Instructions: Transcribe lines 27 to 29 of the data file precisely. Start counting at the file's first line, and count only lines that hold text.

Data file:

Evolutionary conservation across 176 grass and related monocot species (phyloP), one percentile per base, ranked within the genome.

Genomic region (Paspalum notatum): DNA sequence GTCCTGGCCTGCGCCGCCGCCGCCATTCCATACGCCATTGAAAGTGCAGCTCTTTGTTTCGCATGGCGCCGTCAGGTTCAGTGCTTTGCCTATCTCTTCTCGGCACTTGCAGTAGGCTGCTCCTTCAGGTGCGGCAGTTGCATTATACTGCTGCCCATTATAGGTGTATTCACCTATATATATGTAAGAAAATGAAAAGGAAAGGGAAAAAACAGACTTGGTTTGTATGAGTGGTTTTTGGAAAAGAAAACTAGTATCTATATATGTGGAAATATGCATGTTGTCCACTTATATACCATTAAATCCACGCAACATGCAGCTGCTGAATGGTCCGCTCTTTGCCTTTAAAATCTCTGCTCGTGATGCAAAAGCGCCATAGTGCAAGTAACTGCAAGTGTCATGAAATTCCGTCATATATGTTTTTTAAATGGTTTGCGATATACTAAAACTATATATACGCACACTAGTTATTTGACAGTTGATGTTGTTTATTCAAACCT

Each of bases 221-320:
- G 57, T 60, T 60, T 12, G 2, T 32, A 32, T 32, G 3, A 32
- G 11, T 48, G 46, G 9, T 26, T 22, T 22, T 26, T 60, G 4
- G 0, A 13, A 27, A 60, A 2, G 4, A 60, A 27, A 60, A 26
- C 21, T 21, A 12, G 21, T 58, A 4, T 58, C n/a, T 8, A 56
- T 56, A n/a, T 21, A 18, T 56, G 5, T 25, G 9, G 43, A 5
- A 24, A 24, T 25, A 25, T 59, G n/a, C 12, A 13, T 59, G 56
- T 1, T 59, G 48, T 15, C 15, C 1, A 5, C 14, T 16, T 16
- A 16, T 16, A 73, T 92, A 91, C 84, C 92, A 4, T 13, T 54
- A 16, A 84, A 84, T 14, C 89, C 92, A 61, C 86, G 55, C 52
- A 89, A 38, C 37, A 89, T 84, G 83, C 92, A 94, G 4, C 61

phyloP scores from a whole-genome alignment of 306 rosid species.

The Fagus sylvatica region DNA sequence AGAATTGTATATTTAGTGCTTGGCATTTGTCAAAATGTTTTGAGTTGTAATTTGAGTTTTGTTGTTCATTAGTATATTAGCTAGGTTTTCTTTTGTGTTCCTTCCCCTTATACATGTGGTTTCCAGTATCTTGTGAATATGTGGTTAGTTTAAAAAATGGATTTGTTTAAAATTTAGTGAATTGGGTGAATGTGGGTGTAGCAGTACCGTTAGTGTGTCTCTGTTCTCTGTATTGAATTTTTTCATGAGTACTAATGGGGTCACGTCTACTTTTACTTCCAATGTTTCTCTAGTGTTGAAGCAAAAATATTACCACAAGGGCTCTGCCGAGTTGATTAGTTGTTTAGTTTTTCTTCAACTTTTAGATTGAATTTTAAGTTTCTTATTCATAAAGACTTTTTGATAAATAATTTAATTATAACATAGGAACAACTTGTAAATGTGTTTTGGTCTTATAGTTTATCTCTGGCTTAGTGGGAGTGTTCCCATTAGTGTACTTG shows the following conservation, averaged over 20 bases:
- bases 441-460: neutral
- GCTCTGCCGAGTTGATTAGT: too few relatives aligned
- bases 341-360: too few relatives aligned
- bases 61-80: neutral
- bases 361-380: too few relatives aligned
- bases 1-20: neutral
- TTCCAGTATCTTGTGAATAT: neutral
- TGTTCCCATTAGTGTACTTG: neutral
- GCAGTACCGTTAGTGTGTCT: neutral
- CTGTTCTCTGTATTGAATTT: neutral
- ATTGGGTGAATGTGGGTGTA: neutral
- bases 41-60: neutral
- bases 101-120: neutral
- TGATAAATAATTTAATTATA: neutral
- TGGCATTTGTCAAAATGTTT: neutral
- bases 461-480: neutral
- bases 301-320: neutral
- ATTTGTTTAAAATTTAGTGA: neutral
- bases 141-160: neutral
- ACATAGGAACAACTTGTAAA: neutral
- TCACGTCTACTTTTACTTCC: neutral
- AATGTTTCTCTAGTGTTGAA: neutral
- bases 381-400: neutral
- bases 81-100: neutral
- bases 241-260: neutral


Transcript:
- bases 41-60: neutral
- bases 101-120: neutral
- TGATAAATAATTTAATTATA: neutral